More than 2,600 years ago, in the sacred Deer Park in Sarnath, the Blessed One set in motion the ‘Wheel of glorious Dhamma’. Soon after hearing the injunction to “preach the Dhamma – excellent in the beginning, excellent in the middle, excellent in the end – for the welfare and happiness of the many”, the Buddha’s first 60 arahant disciples went far and wide to compassionately propagate the Buddha-Word.
Eventually, Buddhism spread across the vast continent of Asia. Buddha-Sāsana flourished in many lands, bringing incalculable peace and harmony besides enhancing people’s quality of life through meditation, philosophy, culture and literature over two millennia. More recently, because of globalization, the sacred teachings have even taken root in Europe, the Americas, Africa and Oceania. As a result, peoples from diverse backgrounds and ethnicities have embraced the teachings and are calling themselves Buddhists.
While we can rejoice at these developments, we must not blind ourselves to the obvious challenges they pose to a proper Understanding and Practice of what the Buddha taught. Given the phenomenal changes due to advancement in science and technology, materialism poses a challenge to ways and perceptions of life which had held steady for millennia.
With unrestricted availability of knowledge, people are no longer willing to simply accept religious beliefs and rituals as guiding principles in life. They want religion to provide them with Meaning: what is the purpose of this life? They want happiness here and now, and not in some future heaven whose existence they cannot verify empirically.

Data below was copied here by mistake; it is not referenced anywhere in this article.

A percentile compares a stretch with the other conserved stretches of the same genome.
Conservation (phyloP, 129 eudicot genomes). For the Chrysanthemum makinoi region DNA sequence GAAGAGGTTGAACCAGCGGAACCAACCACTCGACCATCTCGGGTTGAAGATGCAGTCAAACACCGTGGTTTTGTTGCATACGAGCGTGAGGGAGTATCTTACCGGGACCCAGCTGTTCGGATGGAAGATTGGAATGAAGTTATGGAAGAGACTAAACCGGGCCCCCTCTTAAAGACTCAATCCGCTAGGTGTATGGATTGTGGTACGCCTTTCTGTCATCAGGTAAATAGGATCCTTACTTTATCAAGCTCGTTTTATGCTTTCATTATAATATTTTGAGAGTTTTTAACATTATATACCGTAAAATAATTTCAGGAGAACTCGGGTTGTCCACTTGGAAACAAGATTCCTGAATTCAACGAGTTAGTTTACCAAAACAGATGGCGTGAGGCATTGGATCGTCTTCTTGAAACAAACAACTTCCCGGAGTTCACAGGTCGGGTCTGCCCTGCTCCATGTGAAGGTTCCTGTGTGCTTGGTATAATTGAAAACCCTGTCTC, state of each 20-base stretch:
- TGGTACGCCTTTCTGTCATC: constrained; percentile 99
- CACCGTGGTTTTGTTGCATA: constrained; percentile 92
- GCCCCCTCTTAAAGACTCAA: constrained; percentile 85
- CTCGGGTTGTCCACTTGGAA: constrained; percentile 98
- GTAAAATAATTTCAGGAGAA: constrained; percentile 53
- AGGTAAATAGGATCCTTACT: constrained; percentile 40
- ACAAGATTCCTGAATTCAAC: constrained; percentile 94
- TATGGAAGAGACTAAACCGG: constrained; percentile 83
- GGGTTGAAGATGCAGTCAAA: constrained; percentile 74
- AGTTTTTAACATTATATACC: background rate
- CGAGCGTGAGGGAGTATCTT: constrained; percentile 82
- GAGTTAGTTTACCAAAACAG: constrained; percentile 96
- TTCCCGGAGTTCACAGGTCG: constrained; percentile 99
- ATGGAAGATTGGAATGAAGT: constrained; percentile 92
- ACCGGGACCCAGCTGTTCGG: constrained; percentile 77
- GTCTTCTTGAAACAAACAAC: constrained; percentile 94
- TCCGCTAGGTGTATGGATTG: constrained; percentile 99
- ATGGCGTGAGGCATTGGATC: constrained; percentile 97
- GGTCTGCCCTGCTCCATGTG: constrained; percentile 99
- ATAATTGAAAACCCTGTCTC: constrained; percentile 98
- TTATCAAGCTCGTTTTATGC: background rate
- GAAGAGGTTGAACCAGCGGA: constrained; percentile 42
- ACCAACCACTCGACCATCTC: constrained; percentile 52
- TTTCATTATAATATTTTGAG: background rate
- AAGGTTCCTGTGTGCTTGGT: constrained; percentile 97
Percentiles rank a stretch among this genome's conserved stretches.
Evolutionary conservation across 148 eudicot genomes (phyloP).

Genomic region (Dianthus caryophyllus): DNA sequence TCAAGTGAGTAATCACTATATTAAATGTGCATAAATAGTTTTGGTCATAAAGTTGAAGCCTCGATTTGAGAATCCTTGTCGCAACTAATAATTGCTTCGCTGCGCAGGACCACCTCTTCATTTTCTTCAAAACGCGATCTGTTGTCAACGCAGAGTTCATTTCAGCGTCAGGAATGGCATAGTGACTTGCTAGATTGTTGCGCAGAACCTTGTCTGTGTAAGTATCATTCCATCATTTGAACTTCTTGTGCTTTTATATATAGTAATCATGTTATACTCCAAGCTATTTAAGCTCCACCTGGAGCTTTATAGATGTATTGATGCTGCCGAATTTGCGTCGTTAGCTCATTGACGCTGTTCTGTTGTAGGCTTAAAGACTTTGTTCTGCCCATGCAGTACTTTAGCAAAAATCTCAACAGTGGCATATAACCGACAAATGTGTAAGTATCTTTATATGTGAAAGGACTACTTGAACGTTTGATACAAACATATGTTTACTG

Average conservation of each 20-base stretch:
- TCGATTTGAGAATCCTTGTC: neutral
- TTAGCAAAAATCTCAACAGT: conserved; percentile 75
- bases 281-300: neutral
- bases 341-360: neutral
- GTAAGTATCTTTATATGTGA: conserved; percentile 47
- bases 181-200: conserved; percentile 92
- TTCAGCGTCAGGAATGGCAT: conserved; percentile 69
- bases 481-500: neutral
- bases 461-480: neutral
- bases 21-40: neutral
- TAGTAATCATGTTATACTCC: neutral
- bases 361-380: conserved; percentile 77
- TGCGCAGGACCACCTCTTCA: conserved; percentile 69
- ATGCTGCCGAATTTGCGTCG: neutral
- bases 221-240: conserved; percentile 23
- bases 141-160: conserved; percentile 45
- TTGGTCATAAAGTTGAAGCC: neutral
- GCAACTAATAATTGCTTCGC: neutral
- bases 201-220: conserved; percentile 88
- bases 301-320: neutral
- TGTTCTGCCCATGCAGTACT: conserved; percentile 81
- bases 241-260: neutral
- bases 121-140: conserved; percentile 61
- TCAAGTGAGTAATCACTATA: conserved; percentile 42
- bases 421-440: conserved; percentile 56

Needless to say, the Teachings of the Buddha are more than amply suited to satisfy this need. The “Dhamma” is grounded on rational explanation of how the universe actually works rather than on legends and beliefs. This naturally makes it “akalika” – not restricted by time and therefore equally relevant for the past, present and future.
This eternal “Dhamma” must not be confused with the institutionalized religion which we call “Buddhism”, today. “Buddhism” is constrained by time; its external manifestations also change over time and space. We must be careful to distinguish the differences between what the Buddha taught and what we think he taught. Our challenge is to recognize what these differences are and then devise strategies to explain the ancient teachings so that they are meaningful and relevant to contemporary society. This is what we mean when we say “Moving forward”.
What then do we mean by “together”? It means that all of us must clearly recognize and agree what the needs of present-day society are, and what we can do to help people cope with life according to the Teachings of the Buddha. If we do not think and work together, we cannot go forward in making the timeless wisdom of the Buddha relevant for today’s worldlings.
We at present time have the privilege of receiving the Buddha’s Teachings from our forebears. It is now our responsibility to hand it over to coming generations the glorious Dhamma which is pure in essence, but adapted to contemporary culture.